Von Braun Astronomical Society facts for kids
The society has an observatory and planetarium located east of Huntsville, in Monte Sano State Park.
Another important goal of the society is to inspire the youth of the community through the awarding of the Ann Sanford Award, and by including a student on the board of directors.
The Von Braun Astronomical Society was founded as the Rocket City Astronomical Association by Wernher von Braun and a group of the original rocket scientists brought over from Germany after World War II.
The facility played a historic role in the Apollo moon landing. Von Braun and his colleagues used the newly installed 21" Classical Cassegrain telescope in the Swanson Observatory (then the Monte Sano Observatory) to search for possible landing sites for the Apollo program.
The VBAS planetarium consists of a 33 ft diameter dome and utilizes a Spitz A3P planetarium projector. The planetarium seats approximately 80 visitors. An interesting fact about the planetarium is that the dome was originally used as part of a first stage fuel tank mock up used for setting up tooling jigs for manufacturing the fuel tanks for the second stage of the Saturn V rocket. It was donated to VBAS by North American Aviation in the mid-60s.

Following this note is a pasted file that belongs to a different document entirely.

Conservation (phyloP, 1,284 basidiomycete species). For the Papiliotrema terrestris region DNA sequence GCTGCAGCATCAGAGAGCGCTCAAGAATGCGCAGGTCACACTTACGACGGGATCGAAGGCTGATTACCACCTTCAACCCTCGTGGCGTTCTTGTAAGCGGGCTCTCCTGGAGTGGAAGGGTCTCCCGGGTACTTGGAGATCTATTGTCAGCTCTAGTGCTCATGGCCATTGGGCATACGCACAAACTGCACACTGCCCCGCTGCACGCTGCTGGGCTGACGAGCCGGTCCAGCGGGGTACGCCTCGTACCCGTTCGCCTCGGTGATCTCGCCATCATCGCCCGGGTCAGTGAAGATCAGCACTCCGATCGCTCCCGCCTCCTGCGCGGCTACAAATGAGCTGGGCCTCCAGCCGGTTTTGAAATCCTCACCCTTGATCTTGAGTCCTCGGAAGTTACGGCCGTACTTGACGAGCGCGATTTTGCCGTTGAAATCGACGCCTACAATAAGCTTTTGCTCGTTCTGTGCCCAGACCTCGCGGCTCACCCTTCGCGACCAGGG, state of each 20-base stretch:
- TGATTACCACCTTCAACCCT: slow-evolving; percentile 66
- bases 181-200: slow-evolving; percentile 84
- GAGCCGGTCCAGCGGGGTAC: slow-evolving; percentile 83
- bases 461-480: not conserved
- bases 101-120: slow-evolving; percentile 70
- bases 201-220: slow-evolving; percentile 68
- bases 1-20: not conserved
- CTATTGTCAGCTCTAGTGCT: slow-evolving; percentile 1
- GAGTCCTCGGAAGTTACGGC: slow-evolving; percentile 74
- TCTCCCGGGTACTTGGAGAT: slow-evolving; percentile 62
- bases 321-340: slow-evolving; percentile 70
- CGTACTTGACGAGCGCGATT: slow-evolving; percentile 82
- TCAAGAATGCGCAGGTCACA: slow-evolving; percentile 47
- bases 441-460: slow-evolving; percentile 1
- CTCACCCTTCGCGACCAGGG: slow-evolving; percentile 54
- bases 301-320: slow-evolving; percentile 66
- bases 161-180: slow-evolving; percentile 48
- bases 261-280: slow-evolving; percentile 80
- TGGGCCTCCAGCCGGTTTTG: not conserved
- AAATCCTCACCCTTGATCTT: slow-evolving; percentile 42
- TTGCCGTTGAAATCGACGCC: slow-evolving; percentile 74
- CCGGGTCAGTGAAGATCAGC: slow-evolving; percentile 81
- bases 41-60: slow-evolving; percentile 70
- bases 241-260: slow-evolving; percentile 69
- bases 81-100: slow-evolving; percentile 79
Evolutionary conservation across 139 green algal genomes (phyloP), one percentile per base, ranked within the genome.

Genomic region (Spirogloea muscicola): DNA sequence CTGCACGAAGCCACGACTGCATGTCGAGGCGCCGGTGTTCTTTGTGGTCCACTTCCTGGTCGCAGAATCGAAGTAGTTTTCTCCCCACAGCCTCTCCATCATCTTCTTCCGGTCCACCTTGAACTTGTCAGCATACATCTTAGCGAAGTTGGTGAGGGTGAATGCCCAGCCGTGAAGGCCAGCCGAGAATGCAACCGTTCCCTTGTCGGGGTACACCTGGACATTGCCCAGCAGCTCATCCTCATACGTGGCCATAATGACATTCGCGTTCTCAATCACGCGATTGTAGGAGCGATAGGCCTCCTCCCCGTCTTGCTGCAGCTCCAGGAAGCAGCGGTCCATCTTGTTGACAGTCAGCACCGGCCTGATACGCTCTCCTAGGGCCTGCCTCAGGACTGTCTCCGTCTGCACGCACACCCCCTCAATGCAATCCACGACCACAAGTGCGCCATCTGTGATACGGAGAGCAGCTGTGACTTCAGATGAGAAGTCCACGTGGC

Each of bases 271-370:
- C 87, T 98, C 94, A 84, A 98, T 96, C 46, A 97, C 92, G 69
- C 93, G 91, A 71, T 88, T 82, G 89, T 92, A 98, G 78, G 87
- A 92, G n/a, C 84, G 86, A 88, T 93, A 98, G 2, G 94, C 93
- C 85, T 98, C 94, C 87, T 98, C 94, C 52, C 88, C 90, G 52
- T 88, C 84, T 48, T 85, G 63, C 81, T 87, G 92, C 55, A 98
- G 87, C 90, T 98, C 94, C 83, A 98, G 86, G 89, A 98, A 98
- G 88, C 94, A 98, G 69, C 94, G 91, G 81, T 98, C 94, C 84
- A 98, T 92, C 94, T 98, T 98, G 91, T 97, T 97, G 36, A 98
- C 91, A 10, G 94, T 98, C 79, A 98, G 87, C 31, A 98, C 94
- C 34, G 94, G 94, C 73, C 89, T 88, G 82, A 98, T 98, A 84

The Swanson Observatory consists of a 21" Cassegrain-Newtonian telescope. This facility is the original building on the property. In 2009 it was upgraded and refurbished to accommodate electronic observation and video. The Swanson Observatory dome slit was repaired and widened in the 90’s using curved aluminum I beams from the Sky Lab engineering model.
The Swanson Observatory is named in honor of Conrad Swanson.
Named for Wilhelm Angele of von Braun's rocket team, the Angele Observatory consists of a roll-off roof observatory housing a 16" Celestron Schmidt-Cassegrain Telescope. It was part of a special order of a pair of telescopes from the infant NASA to explore possible lunar landing sites.
Stuhlinger Solar Telescope
VBAS operates the Stuhlinger Solar Telescope. It was finished around 1994 and includes a 12" primary and a 4.75" first surface heliostat mirror. It projects a 24" image of the Sun on the whiteboard in the Angele foyer. This telescope was a personal project of Dr. Ernst Stuhlinger, a member of the Von Braun team.
Spires, Shelby G. (October 10, 2009). "Clouds deny Huntsville astronomers from watching NASA "bomb" the moon". The Huntsville Times. http://blog.al.com/space-news/2009/10/clouds_deny_huntsville_astrono.html. Retrieved 2009-10-11.
Von Braun Astronomical Society Facts for Kids. Kiddle Encyclopedia.